Referring now to FIG. 4, the operation of an alternative present invention embodiment is shown. FIG. 4 is a partially cut side view of a present invention embodiment with selective portions of the main housing 103, water reservoir 113 and barrel 109 removed.
The water reservoir 113 is cylindrical and has an orifice 135 with a threaded collar which may be temporarily sealed to reservoir mount 133. When reservoir 113 is securely screwed into mount 133, the reservoir mount 133 forms a selective watertight and airtight seal between the reservoir 113 and the main housing 103. Thus the water reservoir 113 and the main housing 103 are sealed from the ambient environment, the only water and air passing between these components through valve means described below, until the reservoir 113 was subsequently unscrewed.
To fill the water reservoir 113 with water 163, the water reservoir 113 is removed from the mount 133 by unscrewing, is filled with water 163 then placed into the reservoir 113 and the reservoir 113 at threaded orifice 135 is rethreaded into a sealed airtight position. The reservoir may have any capacity desired, and reservoirs having a capacity of one half liter or more is advantageous.
Once filled with water 163, the water gun 101 is operated by pressurizing the water reservoir 113 with air in space 161 above the water 163. Air is forced into the reservoir 113 by the relative movement of the piston 117 within the air pump cylinder 115. The piston 117 is operated by the pump rod 119 that connects the piston 117 to the slider handle 120, which, with rod 119 extends rearwardly and is held within extended casing 127 and seal 128 of housing 103. The pump rod 119 is anchored to the slider handle 120, as shown. The slider handle 120 is operated manually by the user of the water gun 101. A user holds the slider handle 120 with one hand and the gun handle 105 with the other. The slider handle 120 is then moved back and forth along the length of housing 103 within cylinder 115. The back and forth action is transferred to the piston 117, which forces air past a one way flow valve 124, through elbow tubing 130 a length of flexible air flow tubing 129 and elbow tubing 131, through a water backflow prevention flap 137 and into the water reservoir 113. Air is continuously added to the water reservoir 113 until a desired pressure is reached.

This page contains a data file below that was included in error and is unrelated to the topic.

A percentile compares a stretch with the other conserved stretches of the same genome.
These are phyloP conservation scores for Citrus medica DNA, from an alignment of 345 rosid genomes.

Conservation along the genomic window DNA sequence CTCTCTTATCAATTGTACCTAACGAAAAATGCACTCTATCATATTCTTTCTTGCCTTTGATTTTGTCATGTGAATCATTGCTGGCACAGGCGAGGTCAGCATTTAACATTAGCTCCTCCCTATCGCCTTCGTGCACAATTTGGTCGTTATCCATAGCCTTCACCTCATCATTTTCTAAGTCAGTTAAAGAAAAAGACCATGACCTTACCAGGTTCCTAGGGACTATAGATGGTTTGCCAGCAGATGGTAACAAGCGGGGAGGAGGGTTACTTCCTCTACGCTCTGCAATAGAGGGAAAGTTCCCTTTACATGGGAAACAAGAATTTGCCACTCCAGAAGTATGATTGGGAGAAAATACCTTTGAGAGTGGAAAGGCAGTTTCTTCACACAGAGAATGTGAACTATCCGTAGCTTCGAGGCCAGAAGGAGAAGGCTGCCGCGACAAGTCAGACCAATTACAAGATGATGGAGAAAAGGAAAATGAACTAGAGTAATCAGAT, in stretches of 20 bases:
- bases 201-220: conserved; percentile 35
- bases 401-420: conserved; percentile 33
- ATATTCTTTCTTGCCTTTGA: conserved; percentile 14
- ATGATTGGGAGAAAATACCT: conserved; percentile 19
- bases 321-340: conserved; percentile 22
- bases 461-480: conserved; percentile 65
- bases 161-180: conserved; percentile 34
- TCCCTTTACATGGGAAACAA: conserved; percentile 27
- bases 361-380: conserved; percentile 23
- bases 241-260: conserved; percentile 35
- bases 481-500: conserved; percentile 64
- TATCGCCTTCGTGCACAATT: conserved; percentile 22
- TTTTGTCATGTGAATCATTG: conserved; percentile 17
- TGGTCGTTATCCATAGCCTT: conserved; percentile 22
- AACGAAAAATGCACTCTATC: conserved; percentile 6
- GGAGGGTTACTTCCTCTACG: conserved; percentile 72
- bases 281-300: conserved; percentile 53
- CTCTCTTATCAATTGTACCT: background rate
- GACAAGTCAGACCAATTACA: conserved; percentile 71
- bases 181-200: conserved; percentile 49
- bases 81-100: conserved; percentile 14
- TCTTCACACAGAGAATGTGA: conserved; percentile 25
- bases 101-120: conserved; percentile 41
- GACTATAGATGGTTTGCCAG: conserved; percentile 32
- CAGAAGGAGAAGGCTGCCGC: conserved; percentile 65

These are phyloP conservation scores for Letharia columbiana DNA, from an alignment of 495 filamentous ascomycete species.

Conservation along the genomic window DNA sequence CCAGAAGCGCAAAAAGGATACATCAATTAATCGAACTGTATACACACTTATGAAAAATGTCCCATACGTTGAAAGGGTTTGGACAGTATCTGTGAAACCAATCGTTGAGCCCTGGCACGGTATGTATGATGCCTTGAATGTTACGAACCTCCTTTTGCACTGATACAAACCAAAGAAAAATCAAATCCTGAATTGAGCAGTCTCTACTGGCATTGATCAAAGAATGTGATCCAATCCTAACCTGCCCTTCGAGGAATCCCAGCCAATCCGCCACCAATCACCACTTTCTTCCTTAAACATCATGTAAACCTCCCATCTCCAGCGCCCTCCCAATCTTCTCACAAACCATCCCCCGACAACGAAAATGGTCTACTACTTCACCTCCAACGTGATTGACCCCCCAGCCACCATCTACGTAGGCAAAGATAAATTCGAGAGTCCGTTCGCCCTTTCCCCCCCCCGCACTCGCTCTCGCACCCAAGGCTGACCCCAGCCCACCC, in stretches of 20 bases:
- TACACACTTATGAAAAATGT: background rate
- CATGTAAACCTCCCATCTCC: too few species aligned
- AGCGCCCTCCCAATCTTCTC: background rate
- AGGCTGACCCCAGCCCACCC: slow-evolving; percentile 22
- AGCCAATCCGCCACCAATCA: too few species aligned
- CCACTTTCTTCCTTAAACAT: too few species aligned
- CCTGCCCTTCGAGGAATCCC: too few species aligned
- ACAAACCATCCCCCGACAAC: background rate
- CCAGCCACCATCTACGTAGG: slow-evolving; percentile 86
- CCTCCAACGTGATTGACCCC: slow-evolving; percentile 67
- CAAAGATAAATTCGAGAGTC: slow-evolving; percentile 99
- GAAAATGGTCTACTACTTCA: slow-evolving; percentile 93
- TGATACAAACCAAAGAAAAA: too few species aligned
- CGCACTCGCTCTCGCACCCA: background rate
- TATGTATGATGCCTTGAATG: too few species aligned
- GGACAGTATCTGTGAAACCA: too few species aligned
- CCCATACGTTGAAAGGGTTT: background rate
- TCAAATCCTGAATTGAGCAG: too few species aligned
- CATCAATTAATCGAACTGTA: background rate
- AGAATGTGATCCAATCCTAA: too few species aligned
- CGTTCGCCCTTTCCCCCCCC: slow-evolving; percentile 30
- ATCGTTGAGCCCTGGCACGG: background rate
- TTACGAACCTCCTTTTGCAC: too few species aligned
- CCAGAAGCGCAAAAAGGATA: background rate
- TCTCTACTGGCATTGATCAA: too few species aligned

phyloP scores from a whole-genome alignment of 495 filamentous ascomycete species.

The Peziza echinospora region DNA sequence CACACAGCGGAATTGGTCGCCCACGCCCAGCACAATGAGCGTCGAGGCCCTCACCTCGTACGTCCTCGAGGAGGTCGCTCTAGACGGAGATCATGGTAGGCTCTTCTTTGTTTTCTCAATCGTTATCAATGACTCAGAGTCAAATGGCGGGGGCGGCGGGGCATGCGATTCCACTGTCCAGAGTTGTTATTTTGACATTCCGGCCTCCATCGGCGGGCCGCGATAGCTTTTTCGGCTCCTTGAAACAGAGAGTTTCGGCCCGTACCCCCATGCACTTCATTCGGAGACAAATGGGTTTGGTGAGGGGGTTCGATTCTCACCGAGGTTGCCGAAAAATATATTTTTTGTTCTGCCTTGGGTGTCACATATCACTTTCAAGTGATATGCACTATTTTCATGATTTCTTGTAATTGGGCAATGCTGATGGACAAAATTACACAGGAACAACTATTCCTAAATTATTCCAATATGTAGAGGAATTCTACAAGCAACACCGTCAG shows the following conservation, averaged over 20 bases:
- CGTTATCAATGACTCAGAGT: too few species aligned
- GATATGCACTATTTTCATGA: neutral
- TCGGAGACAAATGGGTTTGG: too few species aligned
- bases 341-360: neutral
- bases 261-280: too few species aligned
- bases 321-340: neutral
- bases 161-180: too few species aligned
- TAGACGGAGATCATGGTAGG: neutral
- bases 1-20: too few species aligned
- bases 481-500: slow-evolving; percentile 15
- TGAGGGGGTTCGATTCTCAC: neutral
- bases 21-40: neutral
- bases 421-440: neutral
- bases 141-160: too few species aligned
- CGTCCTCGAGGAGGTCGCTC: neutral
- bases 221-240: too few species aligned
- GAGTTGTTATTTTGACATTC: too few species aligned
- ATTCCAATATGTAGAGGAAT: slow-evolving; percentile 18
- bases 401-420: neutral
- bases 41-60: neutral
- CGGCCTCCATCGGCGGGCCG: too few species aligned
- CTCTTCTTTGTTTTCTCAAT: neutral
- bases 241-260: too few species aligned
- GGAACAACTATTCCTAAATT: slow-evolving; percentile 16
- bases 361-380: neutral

Once under pressure, the water 163 is selectively prevented from flowing freely through the conduit or avenue of release, comprising the outlet tubing 139 and 141 by a water release means. A preferred release means as shown in this embodiment includes a spring biased pinch bar 153 that clamps the outlet tubing 141 against a stop 155 that is part of the main housing 103. Preferably, all of the tubing may be flexible tubing or at least a portion is flexible when a pinch bar is used as the water release means. The pinch bar 153 is biased against the stop 155 by a calibrated spring 147. The spring is held at one end by a formation 149 of the main housing 103 and is stressed by being deformed over a pivot 151. The strength of the spring 147 in its biased configuration is calibrated, so that when the pressure on the water 163 within the outlet tubing 141 reaches a predetermined maximum value, the spring 147 will allow the pinch bar 153 to rise and water 163 will be released until safe pressure is maintained. Thus, the predetermined maximum value for the yielding of the spring 147 or other release means may preferably be between 50 pounds per square inch and 90 pounds per square inch. Other predetermined pressures of higher or lower value e.g. 100 pounds per square inch may be used depending upon the particular components and specific configuration of a particular embodiment.